Best wiring config for sub + biamping?

I'd appreciate some advice on the best way to configure a powered subwoofer with biamped speakers in a two-channel system. My system comprises a pair of Spica TC-60s with biampable inputs, a Mission 700as subwoofer, an Adcom GFP-555 preamp, and a pair of Adcom GFP-5200 power amps. The preamp has a processor loop and two pairs of line outs.

I want to use the sub's crossover to take the low bass load off the Spicas to clean up the midrange. And, I'm thinking of using one power amp for treble and one for midrange, rather than one amp per speaker. What I don't know is whether the sub's crossover will introduce phase shifts or other degradation, and if so, how to minimize this.

As I see it, there are three basic approaches.

1) Route power from one power amp to the Spicas via the sub's high-level inputs and outputs and run the other power amp straight to the Spicas, with separate line outs from the preamp to each power amp.

I'm thinking it might help to route the treble amp through the sub, as I'd prefer to keep the midrange signal as pure as possible to keep the Spicas' spectacular imaging intact.

2) Insert the sub's filter into the preamp's processor loop via low-level interconnects to and from the sub's line in & out jacks.

I'm wondering if there's a sound quality advantage to using the sub's low-level connections rather the high-level connections. This approach is simple, but will pass on any crossover distortion to both power amps.

3) Route one pair of line outs from the preamp to the treble amp and on to the speakers, and run the second pair of line outs to the sub's line in, then plug the midrange amp into the sub's line outs.

This avoids a high-level connection to the sub and keeps the sub's crossover away from the treble while still unburdening the Spicas of the lowest bass. On the possible downside, the crossover may now color the midrange.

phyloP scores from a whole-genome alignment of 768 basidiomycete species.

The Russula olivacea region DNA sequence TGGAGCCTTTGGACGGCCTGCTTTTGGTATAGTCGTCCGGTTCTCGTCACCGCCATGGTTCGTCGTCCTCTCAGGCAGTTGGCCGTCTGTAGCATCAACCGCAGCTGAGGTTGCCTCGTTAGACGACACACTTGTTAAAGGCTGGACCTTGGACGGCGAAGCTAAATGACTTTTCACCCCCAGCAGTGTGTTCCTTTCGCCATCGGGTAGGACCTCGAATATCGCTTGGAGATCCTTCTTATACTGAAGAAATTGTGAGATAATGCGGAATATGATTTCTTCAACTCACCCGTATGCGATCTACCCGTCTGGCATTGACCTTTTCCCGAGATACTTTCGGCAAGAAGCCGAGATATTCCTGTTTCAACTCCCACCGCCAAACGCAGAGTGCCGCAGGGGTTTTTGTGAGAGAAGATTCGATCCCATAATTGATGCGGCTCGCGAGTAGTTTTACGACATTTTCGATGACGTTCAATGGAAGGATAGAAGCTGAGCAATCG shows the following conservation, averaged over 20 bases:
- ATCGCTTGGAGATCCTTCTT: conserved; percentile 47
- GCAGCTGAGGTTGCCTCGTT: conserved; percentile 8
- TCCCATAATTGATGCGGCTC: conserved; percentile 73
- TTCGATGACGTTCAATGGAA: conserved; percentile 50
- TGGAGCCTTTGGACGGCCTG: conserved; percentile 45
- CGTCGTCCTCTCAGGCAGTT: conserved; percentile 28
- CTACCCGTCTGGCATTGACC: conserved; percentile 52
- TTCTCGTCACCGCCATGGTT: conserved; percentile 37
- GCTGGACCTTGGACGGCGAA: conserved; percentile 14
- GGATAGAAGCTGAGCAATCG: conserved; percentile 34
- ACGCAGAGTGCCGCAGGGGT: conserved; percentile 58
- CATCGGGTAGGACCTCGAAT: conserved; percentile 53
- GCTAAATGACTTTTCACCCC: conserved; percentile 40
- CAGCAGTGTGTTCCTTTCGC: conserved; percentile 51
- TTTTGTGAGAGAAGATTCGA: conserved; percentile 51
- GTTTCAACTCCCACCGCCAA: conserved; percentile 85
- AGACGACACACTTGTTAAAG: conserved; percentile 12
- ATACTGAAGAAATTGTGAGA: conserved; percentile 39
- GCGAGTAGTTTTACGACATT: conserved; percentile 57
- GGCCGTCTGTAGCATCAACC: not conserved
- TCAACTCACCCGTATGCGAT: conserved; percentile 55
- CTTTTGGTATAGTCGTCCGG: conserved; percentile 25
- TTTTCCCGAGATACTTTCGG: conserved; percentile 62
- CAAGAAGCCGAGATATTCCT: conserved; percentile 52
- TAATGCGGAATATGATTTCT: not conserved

Based solely on theory, I'm inclined to believe that setup 1 will yield the purest sound. However, as I don't really know whether the sub's crossover is actually going to introduce issues, and I don't know whether there's any advantage to low-level vs. high-level connections, I'm a bit at a loss here. Any comments about theoretical or practical factors would be much appreciated.
Oops. Setup 1 will not take the bass load off the Spicas unless I run the midrange amp through the sub's high-level connections. So, I guess the best option seems to be to run the treble amp straight to the Spicas and the midrange amp through the sub. The remaining question is whether it will make any difference whether I use a high-level pass through or low-level preamp>subwoofer>power amp path.

Any comments? Any at all?
Jacqesscornell, You are definately on the right track. The added sonic benefits of individual amplification to each driver are tremendous! However you have now introduced the age old problem of phase, time alignment. I would stongly suggest looking at some of the digital crossovers if you are coming from a digital source. Digital crossovers have the major advantage of applying all the filters prior to DA conversion. Plus the added benefit of powerful analysis software allow you to nail down phase, time alignment to the millisecond. IMHO this is the future of speaker design.
Thanks for that. Can you recommend any particular crossovers? I have no idea where to even look for such things.

The Spicas sounded great biwired to my old Harman/Kardon receiver. I'm eagerly anticipating arrival of my second Adcom amp and the return of the sub from the repair shop. With speakers that are as position-critical as these, I can tell I'm going to have a real challenge getting everything wired, adjusted and placed just right. Will report back with my findings in a couple of weeks.
Jacquescornell, I personally like the DEQX products. I have read many great reviews on the Tact products as well. Behringer also makes some pretty interesting products, although not as positively reviewed as the DEQX or Tact.
Whoa. Just priced the DEQX gear, and at $3,000-$4,000 it just ain't happnin'. This is a budget system that cost me <$1,200 total. If I were going to drop another three grand, which I'm not anytime soon, I'd be getting a pair of Martin Logans and a nice universal player. Oh well. I'll let you know what works best when I've got it all set up.